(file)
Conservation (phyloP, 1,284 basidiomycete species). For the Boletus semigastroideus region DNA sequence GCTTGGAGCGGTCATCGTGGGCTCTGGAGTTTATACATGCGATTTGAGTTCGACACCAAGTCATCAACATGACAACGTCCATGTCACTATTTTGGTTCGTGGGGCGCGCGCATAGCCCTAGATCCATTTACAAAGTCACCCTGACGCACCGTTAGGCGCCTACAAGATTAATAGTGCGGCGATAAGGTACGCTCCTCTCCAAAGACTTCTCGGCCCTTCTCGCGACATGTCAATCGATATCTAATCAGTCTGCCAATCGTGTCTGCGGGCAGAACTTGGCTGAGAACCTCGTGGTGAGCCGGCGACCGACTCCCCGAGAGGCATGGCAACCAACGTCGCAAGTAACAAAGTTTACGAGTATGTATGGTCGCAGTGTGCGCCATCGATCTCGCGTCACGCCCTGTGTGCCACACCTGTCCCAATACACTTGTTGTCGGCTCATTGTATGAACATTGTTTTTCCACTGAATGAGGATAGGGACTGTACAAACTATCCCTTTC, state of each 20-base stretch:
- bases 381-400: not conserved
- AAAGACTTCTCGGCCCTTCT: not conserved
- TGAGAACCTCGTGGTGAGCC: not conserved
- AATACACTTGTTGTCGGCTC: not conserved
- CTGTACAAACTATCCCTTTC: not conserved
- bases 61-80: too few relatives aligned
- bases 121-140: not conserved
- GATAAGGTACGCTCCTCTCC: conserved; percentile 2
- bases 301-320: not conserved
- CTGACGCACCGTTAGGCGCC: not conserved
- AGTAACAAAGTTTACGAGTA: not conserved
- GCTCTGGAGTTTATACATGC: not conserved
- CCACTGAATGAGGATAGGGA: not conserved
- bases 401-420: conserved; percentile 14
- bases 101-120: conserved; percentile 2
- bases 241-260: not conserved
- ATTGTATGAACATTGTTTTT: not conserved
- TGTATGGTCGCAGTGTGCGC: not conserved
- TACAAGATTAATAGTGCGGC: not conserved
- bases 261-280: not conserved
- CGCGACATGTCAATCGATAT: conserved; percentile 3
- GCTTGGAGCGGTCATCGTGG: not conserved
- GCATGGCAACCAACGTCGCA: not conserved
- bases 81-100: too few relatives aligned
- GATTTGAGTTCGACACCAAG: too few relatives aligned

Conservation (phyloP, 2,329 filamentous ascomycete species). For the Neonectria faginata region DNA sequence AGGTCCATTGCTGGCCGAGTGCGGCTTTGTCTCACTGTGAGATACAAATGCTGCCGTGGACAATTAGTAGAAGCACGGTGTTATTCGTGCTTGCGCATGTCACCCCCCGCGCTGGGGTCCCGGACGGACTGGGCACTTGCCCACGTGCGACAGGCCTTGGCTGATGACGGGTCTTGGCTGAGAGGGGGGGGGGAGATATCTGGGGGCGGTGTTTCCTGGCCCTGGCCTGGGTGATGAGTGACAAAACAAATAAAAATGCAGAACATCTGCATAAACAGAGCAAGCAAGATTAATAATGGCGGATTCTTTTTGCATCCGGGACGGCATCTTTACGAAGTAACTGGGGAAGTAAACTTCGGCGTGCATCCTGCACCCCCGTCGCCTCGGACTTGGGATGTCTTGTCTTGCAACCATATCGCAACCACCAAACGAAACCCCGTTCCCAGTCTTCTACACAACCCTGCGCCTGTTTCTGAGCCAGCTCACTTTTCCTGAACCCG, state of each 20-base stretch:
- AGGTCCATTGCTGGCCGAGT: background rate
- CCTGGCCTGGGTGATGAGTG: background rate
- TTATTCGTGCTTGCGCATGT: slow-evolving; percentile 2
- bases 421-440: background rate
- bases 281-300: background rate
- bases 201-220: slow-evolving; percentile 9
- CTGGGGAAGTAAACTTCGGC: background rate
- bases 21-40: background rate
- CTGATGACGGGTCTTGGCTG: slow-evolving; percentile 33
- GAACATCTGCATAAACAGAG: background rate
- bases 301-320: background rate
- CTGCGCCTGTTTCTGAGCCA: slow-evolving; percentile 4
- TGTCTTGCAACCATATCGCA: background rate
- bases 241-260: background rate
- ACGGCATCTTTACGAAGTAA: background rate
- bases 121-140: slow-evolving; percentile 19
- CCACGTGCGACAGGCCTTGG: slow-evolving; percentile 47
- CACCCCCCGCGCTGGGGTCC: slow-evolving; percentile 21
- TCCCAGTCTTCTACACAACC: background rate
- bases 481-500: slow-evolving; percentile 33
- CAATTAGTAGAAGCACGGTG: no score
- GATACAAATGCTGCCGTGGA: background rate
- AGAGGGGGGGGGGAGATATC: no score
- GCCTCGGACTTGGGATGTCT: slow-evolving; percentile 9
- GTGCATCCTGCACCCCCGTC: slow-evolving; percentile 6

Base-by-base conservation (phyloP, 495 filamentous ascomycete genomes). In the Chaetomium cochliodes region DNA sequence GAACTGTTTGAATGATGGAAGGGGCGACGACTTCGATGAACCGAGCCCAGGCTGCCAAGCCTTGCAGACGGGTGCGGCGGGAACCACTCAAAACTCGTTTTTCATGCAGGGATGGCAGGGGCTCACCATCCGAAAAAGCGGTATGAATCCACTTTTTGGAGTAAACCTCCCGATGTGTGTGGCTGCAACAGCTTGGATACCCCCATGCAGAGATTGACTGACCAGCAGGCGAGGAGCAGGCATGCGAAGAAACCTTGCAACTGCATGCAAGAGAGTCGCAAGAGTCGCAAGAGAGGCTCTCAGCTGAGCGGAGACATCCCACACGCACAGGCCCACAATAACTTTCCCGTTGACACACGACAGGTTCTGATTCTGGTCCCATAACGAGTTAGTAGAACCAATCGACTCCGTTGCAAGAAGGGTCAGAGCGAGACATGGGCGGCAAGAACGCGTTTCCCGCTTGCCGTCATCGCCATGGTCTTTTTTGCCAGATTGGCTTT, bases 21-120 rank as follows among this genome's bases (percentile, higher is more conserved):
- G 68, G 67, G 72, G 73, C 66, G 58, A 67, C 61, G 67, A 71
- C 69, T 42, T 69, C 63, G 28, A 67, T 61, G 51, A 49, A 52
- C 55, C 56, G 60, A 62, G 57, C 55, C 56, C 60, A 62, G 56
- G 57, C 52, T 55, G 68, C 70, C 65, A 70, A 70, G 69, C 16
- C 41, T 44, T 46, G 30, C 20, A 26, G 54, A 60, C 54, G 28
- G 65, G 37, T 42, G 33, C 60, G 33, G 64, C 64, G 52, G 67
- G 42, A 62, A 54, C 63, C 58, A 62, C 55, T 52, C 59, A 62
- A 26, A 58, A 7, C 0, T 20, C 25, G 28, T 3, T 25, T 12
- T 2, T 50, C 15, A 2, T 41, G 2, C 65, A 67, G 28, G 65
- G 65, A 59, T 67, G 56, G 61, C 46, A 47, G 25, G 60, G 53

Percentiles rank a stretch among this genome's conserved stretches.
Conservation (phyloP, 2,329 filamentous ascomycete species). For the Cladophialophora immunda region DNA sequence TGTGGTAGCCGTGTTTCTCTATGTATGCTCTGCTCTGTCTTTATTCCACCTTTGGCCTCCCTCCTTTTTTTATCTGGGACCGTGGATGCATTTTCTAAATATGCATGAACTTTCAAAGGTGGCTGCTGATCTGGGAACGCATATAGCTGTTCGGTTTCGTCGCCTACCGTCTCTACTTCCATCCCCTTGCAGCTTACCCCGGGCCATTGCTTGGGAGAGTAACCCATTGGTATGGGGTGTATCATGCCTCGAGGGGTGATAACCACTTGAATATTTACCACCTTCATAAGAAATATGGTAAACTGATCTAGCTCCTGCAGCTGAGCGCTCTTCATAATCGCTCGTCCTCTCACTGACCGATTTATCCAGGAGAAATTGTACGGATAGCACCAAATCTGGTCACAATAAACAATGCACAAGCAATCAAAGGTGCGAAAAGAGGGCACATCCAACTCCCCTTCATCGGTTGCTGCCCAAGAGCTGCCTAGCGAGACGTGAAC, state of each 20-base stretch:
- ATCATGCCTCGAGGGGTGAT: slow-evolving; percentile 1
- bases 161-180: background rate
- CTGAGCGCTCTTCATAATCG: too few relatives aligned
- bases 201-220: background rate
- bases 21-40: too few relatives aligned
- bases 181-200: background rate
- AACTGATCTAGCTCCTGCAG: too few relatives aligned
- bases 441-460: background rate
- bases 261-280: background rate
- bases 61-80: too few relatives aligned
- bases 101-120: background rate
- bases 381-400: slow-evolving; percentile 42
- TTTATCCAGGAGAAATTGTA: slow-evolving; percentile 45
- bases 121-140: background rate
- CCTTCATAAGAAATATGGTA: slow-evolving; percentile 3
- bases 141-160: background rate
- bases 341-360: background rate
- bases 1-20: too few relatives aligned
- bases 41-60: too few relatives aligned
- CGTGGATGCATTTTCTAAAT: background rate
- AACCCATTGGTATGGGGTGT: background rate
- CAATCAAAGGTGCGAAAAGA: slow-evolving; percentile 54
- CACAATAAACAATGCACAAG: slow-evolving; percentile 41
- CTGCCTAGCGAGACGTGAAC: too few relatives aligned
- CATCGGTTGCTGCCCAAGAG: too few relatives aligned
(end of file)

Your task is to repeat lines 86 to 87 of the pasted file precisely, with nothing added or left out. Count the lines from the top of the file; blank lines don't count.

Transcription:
- AACCCATTGGTATGGGGTGT: background rate
- CAATCAAAGGTGCGAAAAGA: slow-evolving; percentile 54